I found this recipe. I made about 2/3 of the recipe since I had two pounds of meat as compared to three. The key with the beer was to fry up some onions, pour in the beer, and cook it until it was thick (or about 3/4 of a cup).
The loaf turned out great. I could have done more with the flavors, but the beer insured it was moist. Speaking of the beer, I used a Great Lakes Octoberfest. The recipe called for a amber-colored beer, but I went with the fall seasonal from my favorite Ohio brewery.
Here's the recipe...
- canola oil
- 1 medium sweet onion, chopped
- 10 ounces of bottle dark or amber beer
- dried thyme leaves
- dry mustard
- Freshly ground pepper
- 2 pounds ground beef
- 1 cup fresh whole-wheat breadcrumbs
- chopped fresh parsley
- 1 large egg, lightly beaten
- 1 egg white, lightly beaten
- Preheat oven to 375 degrees F. Coat an 8 1/2-by-4 1/2-inch loaf pan with cooking spray.
- Heat oil in a large nonstick skillet over medium-high heat. Add onion and cook, stirring often, until translucent and starting to brown, about 5 minutes. Pour in beer and increase heat to high. Bring to a vigorous boil; cook until the liquid is quite syrupy and the mixture reduces to about 3/4 cup, 8 to 10 minutes. Transfer to a large bowl. Stir in thyme, dry mustard, salt and pepper. Let cool for 10 minutes.
- Add beef, breadcrumbs, parsley, beaten egg and egg white to the onion mixture. Mix thoroughly with clean hands and transfer to the prepared pan.
- Bake the meatloaf until an instant-read thermometer registers 160 degrees F when inserted into the center, about 1 hour 20 minutes. Let rest for 5 minutes; drain accumulated liquid from the pan and slice. Serve hot or cold or in a sandwich.
I stumbled over a pumpkin bread recipe a while ago that used a Dogfish Head Punkin Ale. That beer would be ideal as it uses real pumpkin as its primary ingredient. However, Dogfish Head is not available in MO, so I turned to a local favorite. Schlafly's Pumpkin Ale is one of the two or three best pumpkin beers I've ever had. This was the logical substitute.
The original recipe can be found here (although I reprint it word-for-word below). The only difference, again, was the beer. I'd suggest only using pumpkin beers by Dogfish Head, Schlafly, or Southern Tier. In my humble opinion, those are the only pumpkin beers worthy of consumption. The rest are spiced ales with some pumpkin pie flavoring.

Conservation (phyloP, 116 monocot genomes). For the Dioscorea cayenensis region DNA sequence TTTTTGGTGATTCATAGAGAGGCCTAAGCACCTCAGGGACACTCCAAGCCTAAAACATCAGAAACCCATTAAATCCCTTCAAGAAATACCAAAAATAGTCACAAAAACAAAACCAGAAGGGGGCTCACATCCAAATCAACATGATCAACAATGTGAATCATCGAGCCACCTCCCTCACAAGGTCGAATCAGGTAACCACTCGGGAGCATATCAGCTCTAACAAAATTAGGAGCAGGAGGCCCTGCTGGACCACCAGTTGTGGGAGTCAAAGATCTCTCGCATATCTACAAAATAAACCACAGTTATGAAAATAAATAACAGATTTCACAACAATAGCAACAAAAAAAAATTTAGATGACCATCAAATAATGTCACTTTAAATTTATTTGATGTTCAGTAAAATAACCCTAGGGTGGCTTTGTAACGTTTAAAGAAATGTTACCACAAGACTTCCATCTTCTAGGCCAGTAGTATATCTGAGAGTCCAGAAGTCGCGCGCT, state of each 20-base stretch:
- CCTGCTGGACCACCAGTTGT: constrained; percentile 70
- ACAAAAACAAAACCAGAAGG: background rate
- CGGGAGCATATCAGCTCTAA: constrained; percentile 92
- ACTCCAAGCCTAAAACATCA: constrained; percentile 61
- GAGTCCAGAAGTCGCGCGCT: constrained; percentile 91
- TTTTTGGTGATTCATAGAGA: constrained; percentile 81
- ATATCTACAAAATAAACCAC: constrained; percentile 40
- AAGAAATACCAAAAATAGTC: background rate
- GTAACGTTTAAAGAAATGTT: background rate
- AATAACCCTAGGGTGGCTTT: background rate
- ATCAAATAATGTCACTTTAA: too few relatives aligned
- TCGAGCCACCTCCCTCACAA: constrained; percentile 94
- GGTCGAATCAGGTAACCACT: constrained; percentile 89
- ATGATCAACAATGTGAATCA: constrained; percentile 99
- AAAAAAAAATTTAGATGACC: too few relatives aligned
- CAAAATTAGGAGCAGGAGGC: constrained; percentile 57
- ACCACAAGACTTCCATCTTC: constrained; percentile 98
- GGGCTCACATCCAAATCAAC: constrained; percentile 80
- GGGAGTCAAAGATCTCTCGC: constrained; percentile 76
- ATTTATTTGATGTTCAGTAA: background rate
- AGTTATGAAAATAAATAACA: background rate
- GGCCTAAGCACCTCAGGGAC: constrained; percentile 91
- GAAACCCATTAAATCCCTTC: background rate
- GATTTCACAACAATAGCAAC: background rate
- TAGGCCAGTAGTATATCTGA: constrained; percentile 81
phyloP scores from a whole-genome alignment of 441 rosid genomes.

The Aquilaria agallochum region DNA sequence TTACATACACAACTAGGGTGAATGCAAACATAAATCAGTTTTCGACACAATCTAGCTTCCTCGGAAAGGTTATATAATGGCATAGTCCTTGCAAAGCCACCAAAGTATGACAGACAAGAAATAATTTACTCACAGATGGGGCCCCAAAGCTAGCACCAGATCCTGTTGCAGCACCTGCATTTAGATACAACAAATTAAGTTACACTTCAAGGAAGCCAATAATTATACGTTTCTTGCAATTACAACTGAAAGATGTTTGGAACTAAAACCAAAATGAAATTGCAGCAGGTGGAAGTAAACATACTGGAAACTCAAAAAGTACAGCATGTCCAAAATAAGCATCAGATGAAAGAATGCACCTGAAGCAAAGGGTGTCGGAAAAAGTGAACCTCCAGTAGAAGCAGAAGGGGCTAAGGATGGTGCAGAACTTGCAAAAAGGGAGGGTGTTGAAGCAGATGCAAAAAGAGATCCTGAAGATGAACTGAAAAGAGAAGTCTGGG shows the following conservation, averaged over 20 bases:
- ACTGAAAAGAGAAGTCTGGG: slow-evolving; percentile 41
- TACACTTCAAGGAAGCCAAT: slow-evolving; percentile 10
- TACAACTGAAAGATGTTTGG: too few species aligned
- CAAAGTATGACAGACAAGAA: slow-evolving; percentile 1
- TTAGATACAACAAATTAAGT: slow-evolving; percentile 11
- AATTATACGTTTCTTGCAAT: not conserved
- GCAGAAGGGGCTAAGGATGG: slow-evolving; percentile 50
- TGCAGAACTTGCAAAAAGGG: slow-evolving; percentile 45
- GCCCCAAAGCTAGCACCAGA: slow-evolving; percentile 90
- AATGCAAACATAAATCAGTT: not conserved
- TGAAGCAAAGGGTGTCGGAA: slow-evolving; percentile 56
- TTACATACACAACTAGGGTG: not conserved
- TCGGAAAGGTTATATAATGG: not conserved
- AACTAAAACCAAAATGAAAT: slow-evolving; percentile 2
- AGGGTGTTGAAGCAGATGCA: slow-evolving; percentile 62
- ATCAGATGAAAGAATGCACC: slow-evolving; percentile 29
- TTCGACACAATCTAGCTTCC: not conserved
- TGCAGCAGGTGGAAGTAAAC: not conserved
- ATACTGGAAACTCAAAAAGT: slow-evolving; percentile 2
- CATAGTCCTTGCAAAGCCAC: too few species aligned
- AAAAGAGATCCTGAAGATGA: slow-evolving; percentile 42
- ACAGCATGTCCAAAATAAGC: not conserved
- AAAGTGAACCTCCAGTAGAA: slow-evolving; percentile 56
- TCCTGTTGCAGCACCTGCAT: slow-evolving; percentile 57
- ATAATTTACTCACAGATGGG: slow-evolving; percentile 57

The bread was good and contained a hint of pumpkin without being too pumpkiny or bright orange. I will certainly make this again, but I might add a tablespoon or two of some pumpkin puree to give it a little more pumpkin authenticity. I think it would pair well with a chocolate stout or maybe a porter. Also, I might try it with a black bean chili with chunks of yams.
Here's the very simple recipe...
Preheat oven to 350 degrees.
In a large bowl, combine:
12 oz bottle of Dogfish Punkin Ale
3 cups self-rising cake flour.
1 tablespoon brown sugar
A dash each of cinnamon, nutmeg and ginger, but not too much, as you don't want to get in the way of the flavors Sam Calagione and co. have created.
Pour batter into a greased loaf pan, and bake for about 45 minutes, or until top is golden brown, and a toothpick comes out clean.
Thursday, October 1, 2009
The first trip was to get some dinner. The atmosphere is nice with the lights just low enough and the noise level just high enough. I won't get into specifics about the decor, but the bar had a nice semi-circular design with the brewing equipment adjacent and behind some glass.
For dinner, I had the smoked trout pizza with goat cheese and caramelized onions. The crust was good, but the toppings were a little scarce. My bet is they'll add some toppings and up the price a little. Overall, the prices were very reasonable for this condensed menu.
As far as beer goes, they only had two of their own brews on tap, a rye and an APA. I had the rye with dinner. It wasn't one of those hopped up rye-IPA hybrids. This beer was good on its own without an overwhelming hop presence. The beer was very well balanced and rather sessionable. What was particularly impressive was the substantial lacing on my glass as I sipped the beer.
I returned later after a concert fell flat to try the APA. Although it had a similar mouthfeel and lacing to the rye, this beer was a huge disappointment. Maybe I've had too many Schlafly APA's, but this beer doesn't measure up. I couldn't even recognize the hop. I'm sure the beers will get better, but I won't be ordering the APA again.
Besides the house beers, the bar carries a pretty extensive bottle list and there are plenty of taps of your favorite micro.
I look forward to seeing Broadway grow and vary their beer and food menus. It's good to have two breweries in town. Now all we need is a tap house with 50 beers on tap and another 300 in bottles. That and a beer store would make this town complete. Until then, I'll keep going back to Broadway to watch their progress.